Jan 23 1916
My Dear Mother,
This has been one dandy day, just a glorious day. And I certainly have taken full advantage of it. I didn't make a very good start but I finished up quite well.
This morning I had an attack of my old failing, sleep, and did not wake up 'till 9:50. That was terrible wasn't it? But it did not worry me much. Both of the others were up and Sunday is generally fairly light now.
So I got over about 10 o'clock. After about an hours work I felt rather hungry so went to the convent kitchen and Sister Raphael, who is one of my good and faithful friends, gave me coffee, biscuits and jam. While eating I heard music which sounded like church, so I wandered around until I came across a little clump of men having a service. There were just three officers including myself, but I did enjoy hearing the old hymns again. They had a piano too and it was a fine service, quite modern & up to date, in fact. Then I had to hurry back to work, and by [the] time I got back to the office I found the men had accumulated and I had rather a busy time for [the] next hour or two.
Then in the afternoon one of the Parsons came over from another brigade and held a short service in the rest ward. Our office is at the end of the ward & is just screened of by a horse blanket, so I had full benefit of it. You see I have had quite a busy day of it.
After I finished up at the office, Cameron & myself went off for a ride in the ambulance, up to the Advanced Dressing Station, which is just behind the trenches. Everything up there is in ruins, ruins. Even the house they are in is all shot to pieces and only one room is left, in which they have their dressing room. Then we walked up into the trenches, but did not go as far as the front line. The afternoon was so bright and we had to go some 50 yards overland in clear view of the Germans, and as we had no duty there, it did not require much persuasion on either side to decide that we would not chance it. But at that we saw a lot of artillery fire results, saw lots of big guns and once or twice we were nearly deafened when they went off unexpectedly right beside us. We spent the whole afternoon wandering about behind the trenches and then walked home. We landed in about 6 p.m. Mud to the knees, wet but hungry and feeling in good shape. For dinner we had soup, a big juicy stake [sic], french fried potatoes, green peas, custard pudding, fruit, (pound)cake and coffee. So you see we still feed fairly well. No you certainly do not need to pity us on that score. Our messing comes rather high but we would rather pay a little extra and get the goods. The sisters do all our cooking now, and they are most excellent cooks.
Roy White is back from England again. You knew he was over there for an operation on his finger. When he got there they decided not to operate, so he had a nice trip to Liverpool for nothing. He went into the trenches again tonight, feeling fine and looking better than ever.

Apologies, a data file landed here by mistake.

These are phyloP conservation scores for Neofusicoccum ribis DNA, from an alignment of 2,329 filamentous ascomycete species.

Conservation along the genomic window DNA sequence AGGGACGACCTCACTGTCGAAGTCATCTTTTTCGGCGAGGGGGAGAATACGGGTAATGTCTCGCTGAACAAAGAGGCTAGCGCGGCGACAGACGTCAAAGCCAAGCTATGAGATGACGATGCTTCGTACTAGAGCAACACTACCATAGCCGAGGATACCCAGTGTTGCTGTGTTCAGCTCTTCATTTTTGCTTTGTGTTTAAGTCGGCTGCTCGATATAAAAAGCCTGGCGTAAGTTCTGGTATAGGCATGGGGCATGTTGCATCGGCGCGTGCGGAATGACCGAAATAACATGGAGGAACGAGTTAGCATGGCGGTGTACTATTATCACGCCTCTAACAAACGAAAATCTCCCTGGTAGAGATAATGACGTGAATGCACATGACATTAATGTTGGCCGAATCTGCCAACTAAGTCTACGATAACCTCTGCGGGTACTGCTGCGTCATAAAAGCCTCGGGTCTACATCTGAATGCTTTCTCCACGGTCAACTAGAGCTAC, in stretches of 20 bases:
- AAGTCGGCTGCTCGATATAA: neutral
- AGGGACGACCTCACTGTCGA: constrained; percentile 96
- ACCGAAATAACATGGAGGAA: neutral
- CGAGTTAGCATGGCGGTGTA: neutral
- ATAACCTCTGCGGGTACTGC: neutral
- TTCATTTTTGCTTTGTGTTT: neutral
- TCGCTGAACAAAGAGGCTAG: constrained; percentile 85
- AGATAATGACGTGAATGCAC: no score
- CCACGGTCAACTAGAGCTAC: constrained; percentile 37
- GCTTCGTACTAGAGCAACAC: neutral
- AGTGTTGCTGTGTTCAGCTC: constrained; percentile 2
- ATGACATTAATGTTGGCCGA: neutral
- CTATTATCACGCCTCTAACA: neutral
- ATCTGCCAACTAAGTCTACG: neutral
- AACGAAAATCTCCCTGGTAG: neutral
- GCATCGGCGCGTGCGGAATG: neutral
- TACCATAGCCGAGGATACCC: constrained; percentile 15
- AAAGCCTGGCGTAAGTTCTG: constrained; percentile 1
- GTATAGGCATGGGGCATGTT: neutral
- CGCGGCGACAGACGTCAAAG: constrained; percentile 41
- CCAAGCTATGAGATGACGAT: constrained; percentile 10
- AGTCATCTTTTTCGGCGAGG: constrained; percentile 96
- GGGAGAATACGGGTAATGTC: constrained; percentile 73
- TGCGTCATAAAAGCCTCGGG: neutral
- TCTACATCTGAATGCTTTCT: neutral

Oh yes, I must tell you that I am all better of my cold now. I am eating well now and enjoying my meals, and sleeping like a log. I ride a lot in the afternoons and I do enjoy it. I think when I get home I shall have to try to make the price of a horse. It is excellent exercise too, I think I stand a pretty good show with an ordinary horse now. Since coming over here I have had a few lessons in riding, which were much needed I assure you.
And I have not heard from home this week yet either. What is wrong? Are you all too busy and tired after the Xmas festivities? We still have a lot of Xmas grub on hand. A couple of plum puddings are awaiting the slaughter as well as two or three cakes. One of these days we will have a few of the boys down and make a killing. The home-made stuff is certainly fine. Em's candies were favorites as long as they lasted.
Had a letter from Ede last week. She said she and Ern had had a nice little visit in Toronto. I am glad they had a nice time together. It will be a nice change for Ern to get away from the papers for a few days.
And many thanks to Ern for the little booklet nicely gotten up and very original. I enjoyed reading it, and noted some little articles by Mrs G. R. G., also Miss Gilroy. I presume it was gotten up by Mrs Alice Roger Collins or Mrs Avis Phyllips.
Last week I rec'd my photo of Ruth and Alfred. I had to laugh at the impression on little Alfred's face. He certainly looks fine in his new "glad rags". And Ruth is getting such a fine big girl.
Lot said last week in her letter that they all had colds. Poor Alfred has had his turn again. I suppose Auntie will have to either go South or spend the winter in bed. It is a fierce proposition isn't it? She certainly had a hard time of it.
Mother I hope you are all better long before this. You did too much at Xmas as usual and so of course had to pay up for it. I hope you will take it easy now until spring house cleaning comes up. Then I suppose there will be eruptions. Take it easy mother, you should see our house.
Have not heard from father for some time? I guess business is pretty quiet just now, but it will be better in the spring.
Lots of love for all the family and write often. I will write Alf soon but will you send him this too. Kindest regards to Elizabeth too. Love,